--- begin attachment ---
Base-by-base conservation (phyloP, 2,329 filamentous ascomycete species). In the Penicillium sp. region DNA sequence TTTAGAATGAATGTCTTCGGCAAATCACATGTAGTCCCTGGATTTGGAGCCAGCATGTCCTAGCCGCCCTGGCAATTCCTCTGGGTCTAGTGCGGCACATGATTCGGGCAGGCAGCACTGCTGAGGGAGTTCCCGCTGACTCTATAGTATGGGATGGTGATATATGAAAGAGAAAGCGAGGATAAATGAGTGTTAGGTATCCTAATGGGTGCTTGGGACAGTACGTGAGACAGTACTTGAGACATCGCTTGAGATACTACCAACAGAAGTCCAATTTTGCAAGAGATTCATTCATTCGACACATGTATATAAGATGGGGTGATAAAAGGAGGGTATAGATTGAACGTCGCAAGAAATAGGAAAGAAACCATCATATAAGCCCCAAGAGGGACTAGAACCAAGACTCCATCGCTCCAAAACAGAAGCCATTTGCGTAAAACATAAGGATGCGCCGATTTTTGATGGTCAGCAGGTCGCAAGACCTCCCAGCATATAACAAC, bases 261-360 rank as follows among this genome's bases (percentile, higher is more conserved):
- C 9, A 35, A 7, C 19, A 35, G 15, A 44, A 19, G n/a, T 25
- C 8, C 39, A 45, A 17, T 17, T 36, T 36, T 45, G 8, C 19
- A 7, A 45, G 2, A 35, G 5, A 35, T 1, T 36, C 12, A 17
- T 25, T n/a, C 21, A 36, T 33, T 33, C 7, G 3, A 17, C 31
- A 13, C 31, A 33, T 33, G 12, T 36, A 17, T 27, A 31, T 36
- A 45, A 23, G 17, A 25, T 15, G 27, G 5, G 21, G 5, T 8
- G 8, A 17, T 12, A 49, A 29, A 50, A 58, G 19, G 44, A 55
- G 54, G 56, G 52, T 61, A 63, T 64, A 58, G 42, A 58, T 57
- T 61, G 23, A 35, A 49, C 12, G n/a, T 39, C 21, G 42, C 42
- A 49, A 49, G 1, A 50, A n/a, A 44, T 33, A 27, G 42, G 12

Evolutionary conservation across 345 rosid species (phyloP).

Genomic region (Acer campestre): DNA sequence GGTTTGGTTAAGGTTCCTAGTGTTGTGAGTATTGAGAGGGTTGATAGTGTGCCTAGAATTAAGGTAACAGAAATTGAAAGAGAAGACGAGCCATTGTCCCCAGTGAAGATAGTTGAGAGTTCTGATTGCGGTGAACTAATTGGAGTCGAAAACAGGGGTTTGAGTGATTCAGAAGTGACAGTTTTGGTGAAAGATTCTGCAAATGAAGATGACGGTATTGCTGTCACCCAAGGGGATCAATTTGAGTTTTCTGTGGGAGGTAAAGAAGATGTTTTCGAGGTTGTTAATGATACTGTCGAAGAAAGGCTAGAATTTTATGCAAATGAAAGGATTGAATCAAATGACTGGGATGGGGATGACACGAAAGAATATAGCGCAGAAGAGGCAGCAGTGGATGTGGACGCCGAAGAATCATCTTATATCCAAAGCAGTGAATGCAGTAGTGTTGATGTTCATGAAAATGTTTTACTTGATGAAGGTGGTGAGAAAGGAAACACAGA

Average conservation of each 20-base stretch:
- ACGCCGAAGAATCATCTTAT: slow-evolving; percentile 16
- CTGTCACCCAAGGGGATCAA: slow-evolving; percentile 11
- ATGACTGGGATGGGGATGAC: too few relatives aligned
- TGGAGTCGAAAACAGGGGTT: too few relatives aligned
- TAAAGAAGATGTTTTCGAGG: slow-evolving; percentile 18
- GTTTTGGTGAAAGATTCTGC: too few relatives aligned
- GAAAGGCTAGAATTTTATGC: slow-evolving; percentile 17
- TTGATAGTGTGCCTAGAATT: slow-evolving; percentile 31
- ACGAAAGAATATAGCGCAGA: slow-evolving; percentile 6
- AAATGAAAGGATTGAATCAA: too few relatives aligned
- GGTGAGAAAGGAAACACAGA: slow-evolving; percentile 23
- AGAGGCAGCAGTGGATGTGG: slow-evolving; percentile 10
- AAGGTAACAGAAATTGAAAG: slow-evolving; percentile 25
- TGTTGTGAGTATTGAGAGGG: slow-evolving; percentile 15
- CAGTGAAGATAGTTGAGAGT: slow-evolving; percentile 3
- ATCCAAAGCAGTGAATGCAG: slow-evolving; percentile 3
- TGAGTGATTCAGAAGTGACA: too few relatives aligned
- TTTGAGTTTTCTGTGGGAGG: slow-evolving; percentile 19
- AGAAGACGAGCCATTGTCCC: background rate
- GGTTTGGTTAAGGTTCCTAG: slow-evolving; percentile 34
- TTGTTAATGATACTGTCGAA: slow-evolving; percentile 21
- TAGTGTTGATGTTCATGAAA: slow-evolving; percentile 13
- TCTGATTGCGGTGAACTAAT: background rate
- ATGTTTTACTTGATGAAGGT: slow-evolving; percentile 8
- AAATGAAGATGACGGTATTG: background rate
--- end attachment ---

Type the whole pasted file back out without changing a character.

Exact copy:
Base-by-base conservation (phyloP, 2,329 filamentous ascomycete species). In the Penicillium sp. region DNA sequence TTTAGAATGAATGTCTTCGGCAAATCACATGTAGTCCCTGGATTTGGAGCCAGCATGTCCTAGCCGCCCTGGCAATTCCTCTGGGTCTAGTGCGGCACATGATTCGGGCAGGCAGCACTGCTGAGGGAGTTCCCGCTGACTCTATAGTATGGGATGGTGATATATGAAAGAGAAAGCGAGGATAAATGAGTGTTAGGTATCCTAATGGGTGCTTGGGACAGTACGTGAGACAGTACTTGAGACATCGCTTGAGATACTACCAACAGAAGTCCAATTTTGCAAGAGATTCATTCATTCGACACATGTATATAAGATGGGGTGATAAAAGGAGGGTATAGATTGAACGTCGCAAGAAATAGGAAAGAAACCATCATATAAGCCCCAAGAGGGACTAGAACCAAGACTCCATCGCTCCAAAACAGAAGCCATTTGCGTAAAACATAAGGATGCGCCGATTTTTGATGGTCAGCAGGTCGCAAGACCTCCCAGCATATAACAAC, bases 261-360 rank as follows among this genome's bases (percentile, higher is more conserved):
- C 9, A 35, A 7, C 19, A 35, G 15, A 44, A 19, G n/a, T 25
- C 8, C 39, A 45, A 17, T 17, T 36, T 36, T 45, G 8, C 19
- A 7, A 45, G 2, A 35, G 5, A 35, T 1, T 36, C 12, A 17
- T 25, T n/a, C 21, A 36, T 33, T 33, C 7, G 3, A 17, C 31
- A 13, C 31, A 33, T 33, G 12, T 36, A 17, T 27, A 31, T 36
- A 45, A 23, G 17, A 25, T 15, G 27, G 5, G 21, G 5, T 8
- G 8, A 17, T 12, A 49, A 29, A 50, A 58, G 19, G 44, A 55
- G 54, G 56, G 52, T 61, A 63, T 64, A 58, G 42, A 58, T 57
- T 61, G 23, A 35, A 49, C 12, G n/a, T 39, C 21, G 42, C 42
- A 49, A 49, G 1, A 50, A n/a, A 44, T 33, A 27, G 42, G 12

Evolutionary conservation across 345 rosid species (phyloP).

Genomic region (Acer campestre): DNA sequence GGTTTGGTTAAGGTTCCTAGTGTTGTGAGTATTGAGAGGGTTGATAGTGTGCCTAGAATTAAGGTAACAGAAATTGAAAGAGAAGACGAGCCATTGTCCCCAGTGAAGATAGTTGAGAGTTCTGATTGCGGTGAACTAATTGGAGTCGAAAACAGGGGTTTGAGTGATTCAGAAGTGACAGTTTTGGTGAAAGATTCTGCAAATGAAGATGACGGTATTGCTGTCACCCAAGGGGATCAATTTGAGTTTTCTGTGGGAGGTAAAGAAGATGTTTTCGAGGTTGTTAATGATACTGTCGAAGAAAGGCTAGAATTTTATGCAAATGAAAGGATTGAATCAAATGACTGGGATGGGGATGACACGAAAGAATATAGCGCAGAAGAGGCAGCAGTGGATGTGGACGCCGAAGAATCATCTTATATCCAAAGCAGTGAATGCAGTAGTGTTGATGTTCATGAAAATGTTTTACTTGATGAAGGTGGTGAGAAAGGAAACACAGA

Average conservation of each 20-base stretch:
- ACGCCGAAGAATCATCTTAT: slow-evolving; percentile 16
- CTGTCACCCAAGGGGATCAA: slow-evolving; percentile 11
- ATGACTGGGATGGGGATGAC: too few relatives aligned
- TGGAGTCGAAAACAGGGGTT: too few relatives aligned
- TAAAGAAGATGTTTTCGAGG: slow-evolving; percentile 18
- GTTTTGGTGAAAGATTCTGC: too few relatives aligned
- GAAAGGCTAGAATTTTATGC: slow-evolving; percentile 17
- TTGATAGTGTGCCTAGAATT: slow-evolving; percentile 31
- ACGAAAGAATATAGCGCAGA: slow-evolving; percentile 6
- AAATGAAAGGATTGAATCAA: too few relatives aligned
- GGTGAGAAAGGAAACACAGA: slow-evolving; percentile 23
- AGAGGCAGCAGTGGATGTGG: slow-evolving; percentile 10
- AAGGTAACAGAAATTGAAAG: slow-evolving; percentile 25
- TGTTGTGAGTATTGAGAGGG: slow-evolving; percentile 15
- CAGTGAAGATAGTTGAGAGT: slow-evolving; percentile 3
- ATCCAAAGCAGTGAATGCAG: slow-evolving; percentile 3
- TGAGTGATTCAGAAGTGACA: too few relatives aligned
- TTTGAGTTTTCTGTGGGAGG: slow-evolving; percentile 19
- AGAAGACGAGCCATTGTCCC: background rate
- GGTTTGGTTAAGGTTCCTAG: slow-evolving; percentile 34
- TTGTTAATGATACTGTCGAA: slow-evolving; percentile 21
- TAGTGTTGATGTTCATGAAA: slow-evolving; percentile 13
- TCTGATTGCGGTGAACTAAT: background rate
- ATGTTTTACTTGATGAAGGT: slow-evolving; percentile 8
- AAATGAAGATGACGGTATTG: background rate